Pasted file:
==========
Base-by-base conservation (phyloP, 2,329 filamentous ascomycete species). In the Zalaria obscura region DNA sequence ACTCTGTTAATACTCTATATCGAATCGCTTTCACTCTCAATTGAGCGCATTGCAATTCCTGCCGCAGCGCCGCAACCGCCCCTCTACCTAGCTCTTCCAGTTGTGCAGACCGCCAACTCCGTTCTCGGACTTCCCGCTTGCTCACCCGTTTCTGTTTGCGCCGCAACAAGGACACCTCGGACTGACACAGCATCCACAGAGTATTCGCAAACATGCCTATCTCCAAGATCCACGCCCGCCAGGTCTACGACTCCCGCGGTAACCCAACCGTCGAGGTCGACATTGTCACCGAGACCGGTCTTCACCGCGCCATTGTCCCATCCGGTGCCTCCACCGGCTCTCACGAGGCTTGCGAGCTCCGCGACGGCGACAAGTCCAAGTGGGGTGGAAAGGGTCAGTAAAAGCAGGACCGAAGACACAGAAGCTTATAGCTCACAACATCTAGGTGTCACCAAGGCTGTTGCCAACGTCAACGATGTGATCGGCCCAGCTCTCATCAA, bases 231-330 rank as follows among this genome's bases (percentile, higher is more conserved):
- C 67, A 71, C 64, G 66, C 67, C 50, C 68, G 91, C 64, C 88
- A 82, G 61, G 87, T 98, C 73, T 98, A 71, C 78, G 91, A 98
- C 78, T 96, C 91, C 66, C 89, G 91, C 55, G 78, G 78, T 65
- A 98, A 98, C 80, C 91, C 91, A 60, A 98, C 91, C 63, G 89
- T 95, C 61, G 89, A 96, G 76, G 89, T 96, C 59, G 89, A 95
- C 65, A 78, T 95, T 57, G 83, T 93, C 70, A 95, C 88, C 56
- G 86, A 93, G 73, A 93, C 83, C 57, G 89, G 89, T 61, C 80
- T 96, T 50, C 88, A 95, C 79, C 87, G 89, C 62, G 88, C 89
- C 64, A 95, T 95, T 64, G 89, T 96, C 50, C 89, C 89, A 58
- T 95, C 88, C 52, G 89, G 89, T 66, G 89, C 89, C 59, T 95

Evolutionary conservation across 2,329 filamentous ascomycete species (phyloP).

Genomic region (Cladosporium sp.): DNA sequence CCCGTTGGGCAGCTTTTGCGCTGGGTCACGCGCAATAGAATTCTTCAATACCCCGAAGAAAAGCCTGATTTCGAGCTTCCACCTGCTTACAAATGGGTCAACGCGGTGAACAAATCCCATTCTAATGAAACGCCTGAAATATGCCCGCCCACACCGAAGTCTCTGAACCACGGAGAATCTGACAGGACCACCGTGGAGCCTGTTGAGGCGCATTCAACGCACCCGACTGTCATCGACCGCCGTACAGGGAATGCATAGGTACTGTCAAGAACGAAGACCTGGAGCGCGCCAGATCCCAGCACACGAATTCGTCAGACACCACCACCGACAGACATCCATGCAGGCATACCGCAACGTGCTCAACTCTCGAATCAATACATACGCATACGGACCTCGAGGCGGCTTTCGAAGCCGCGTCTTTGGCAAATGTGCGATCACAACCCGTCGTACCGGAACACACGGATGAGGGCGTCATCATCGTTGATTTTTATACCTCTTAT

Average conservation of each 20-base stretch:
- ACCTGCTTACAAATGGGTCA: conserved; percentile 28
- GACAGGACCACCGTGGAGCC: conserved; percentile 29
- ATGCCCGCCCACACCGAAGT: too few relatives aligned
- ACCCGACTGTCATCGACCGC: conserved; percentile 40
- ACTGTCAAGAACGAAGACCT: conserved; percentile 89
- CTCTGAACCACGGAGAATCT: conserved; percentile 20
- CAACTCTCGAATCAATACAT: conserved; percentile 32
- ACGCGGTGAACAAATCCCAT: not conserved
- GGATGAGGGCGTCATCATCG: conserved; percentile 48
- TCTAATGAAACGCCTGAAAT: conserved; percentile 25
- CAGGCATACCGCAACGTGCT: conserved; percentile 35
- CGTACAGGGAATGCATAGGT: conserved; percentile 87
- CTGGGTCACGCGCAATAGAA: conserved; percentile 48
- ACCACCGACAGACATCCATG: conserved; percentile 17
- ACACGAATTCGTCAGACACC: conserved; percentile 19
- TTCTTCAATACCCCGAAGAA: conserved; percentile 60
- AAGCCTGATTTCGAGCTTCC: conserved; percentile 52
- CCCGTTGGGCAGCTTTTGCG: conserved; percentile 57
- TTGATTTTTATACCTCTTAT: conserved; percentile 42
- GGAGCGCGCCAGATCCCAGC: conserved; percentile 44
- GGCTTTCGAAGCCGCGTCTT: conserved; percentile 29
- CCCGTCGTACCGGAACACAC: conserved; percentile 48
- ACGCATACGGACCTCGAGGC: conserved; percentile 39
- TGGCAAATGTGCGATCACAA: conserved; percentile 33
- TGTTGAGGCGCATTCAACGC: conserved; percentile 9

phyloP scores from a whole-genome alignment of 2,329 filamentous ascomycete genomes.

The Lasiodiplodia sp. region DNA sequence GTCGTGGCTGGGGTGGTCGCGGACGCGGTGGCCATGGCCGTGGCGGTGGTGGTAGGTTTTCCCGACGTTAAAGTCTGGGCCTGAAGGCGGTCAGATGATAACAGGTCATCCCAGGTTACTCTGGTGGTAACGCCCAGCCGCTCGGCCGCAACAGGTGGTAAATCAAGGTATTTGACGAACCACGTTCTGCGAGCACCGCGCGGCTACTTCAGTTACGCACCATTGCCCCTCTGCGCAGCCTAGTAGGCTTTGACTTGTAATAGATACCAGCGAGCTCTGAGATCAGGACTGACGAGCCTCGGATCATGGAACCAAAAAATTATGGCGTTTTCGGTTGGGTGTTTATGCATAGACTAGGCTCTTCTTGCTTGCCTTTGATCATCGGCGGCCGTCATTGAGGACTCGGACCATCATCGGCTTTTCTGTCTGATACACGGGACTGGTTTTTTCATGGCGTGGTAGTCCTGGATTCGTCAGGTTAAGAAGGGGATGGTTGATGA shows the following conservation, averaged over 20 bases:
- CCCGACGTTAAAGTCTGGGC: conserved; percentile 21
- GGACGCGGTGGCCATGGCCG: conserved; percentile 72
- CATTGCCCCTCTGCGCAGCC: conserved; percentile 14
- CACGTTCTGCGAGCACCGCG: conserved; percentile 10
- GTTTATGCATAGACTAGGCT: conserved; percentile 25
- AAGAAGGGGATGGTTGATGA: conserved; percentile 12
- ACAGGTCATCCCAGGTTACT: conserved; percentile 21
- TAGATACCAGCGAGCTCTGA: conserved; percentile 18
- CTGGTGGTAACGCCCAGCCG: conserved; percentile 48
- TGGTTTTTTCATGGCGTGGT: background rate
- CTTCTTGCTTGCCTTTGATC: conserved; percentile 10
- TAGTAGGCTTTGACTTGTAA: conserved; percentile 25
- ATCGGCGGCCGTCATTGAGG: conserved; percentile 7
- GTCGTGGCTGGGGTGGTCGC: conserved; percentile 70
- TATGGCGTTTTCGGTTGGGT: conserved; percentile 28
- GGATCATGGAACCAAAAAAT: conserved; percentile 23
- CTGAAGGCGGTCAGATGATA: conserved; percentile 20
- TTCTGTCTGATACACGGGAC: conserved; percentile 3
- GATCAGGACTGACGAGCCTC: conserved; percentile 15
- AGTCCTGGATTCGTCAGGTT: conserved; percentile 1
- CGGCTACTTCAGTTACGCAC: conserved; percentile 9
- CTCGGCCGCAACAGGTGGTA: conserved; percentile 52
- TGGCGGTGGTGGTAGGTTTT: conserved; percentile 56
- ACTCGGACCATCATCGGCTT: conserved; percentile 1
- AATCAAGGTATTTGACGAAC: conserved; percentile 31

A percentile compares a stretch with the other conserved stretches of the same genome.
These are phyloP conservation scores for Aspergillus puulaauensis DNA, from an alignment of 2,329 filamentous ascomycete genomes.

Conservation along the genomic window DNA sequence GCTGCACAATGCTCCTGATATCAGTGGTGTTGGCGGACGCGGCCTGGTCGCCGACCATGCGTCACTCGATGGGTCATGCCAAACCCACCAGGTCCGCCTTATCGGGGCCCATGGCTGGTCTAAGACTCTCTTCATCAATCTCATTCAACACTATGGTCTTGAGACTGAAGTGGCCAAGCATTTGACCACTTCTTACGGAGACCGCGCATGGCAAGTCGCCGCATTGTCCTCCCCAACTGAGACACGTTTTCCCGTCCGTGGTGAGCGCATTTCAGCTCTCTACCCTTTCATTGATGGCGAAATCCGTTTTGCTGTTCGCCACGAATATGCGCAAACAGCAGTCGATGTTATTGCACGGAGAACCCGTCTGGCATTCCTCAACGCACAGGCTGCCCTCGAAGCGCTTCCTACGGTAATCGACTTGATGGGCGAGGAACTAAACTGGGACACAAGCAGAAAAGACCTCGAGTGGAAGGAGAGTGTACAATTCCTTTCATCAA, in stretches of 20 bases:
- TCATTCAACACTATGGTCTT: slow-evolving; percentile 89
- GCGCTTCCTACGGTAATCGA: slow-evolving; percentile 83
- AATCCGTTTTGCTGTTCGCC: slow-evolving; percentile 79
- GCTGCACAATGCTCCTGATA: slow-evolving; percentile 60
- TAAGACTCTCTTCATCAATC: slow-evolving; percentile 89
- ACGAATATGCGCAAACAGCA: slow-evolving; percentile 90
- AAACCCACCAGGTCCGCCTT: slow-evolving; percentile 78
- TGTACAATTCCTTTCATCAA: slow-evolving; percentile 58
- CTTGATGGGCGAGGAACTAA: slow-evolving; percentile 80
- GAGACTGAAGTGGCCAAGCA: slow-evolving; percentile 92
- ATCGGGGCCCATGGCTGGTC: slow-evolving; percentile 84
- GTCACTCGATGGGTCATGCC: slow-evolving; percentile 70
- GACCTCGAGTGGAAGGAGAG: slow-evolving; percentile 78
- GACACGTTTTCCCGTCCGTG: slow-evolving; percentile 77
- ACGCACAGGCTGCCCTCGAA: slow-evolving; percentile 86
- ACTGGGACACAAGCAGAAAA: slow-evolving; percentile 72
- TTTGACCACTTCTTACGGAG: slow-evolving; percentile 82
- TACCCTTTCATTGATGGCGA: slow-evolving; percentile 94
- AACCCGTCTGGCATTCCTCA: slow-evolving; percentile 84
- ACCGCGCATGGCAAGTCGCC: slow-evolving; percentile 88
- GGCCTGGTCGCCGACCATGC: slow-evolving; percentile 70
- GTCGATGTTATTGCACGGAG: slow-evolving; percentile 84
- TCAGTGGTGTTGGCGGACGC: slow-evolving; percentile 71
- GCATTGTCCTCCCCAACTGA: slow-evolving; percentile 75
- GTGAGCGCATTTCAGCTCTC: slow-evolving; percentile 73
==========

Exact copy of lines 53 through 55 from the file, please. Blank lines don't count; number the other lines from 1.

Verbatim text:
- TAGTAGGCTTTGACTTGTAA: conserved; percentile 25
- ATCGGCGGCCGTCATTGAGG: conserved; percentile 7
- GTCGTGGCTGGGGTGGTCGC: conserved; percentile 70